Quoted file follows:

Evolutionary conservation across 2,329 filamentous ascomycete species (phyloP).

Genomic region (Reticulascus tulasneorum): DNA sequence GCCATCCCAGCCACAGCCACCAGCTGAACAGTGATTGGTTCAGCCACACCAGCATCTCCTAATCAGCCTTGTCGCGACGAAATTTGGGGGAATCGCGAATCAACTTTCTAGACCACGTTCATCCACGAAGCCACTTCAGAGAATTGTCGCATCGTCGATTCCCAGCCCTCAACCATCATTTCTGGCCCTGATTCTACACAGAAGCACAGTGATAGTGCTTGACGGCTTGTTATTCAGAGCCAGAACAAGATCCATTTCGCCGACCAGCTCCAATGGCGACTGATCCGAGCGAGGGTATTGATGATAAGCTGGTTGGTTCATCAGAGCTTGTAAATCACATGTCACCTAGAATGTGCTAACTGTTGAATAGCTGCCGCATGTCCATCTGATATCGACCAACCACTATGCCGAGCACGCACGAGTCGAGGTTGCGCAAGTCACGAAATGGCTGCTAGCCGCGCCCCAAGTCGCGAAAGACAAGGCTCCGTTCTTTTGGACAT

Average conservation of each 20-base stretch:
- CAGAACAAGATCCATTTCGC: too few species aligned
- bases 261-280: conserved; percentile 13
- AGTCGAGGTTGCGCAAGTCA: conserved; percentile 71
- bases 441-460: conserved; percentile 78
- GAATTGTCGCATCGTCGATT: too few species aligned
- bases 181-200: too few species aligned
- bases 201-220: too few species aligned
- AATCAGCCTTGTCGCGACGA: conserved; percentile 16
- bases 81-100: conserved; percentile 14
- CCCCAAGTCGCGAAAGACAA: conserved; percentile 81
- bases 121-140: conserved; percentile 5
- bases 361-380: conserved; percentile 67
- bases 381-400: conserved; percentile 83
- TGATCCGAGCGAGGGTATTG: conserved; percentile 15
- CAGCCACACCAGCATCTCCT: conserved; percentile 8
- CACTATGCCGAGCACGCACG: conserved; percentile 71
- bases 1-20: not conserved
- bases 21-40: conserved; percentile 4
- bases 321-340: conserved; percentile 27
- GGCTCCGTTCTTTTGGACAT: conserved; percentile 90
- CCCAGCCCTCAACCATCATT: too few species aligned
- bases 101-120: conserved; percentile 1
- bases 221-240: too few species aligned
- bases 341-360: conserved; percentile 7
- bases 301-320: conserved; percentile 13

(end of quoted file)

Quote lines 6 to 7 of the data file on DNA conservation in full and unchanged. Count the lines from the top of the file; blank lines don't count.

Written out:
- AGTCGAGGTTGCGCAAGTCA: conserved; percentile 71
- bases 441-460: conserved; percentile 78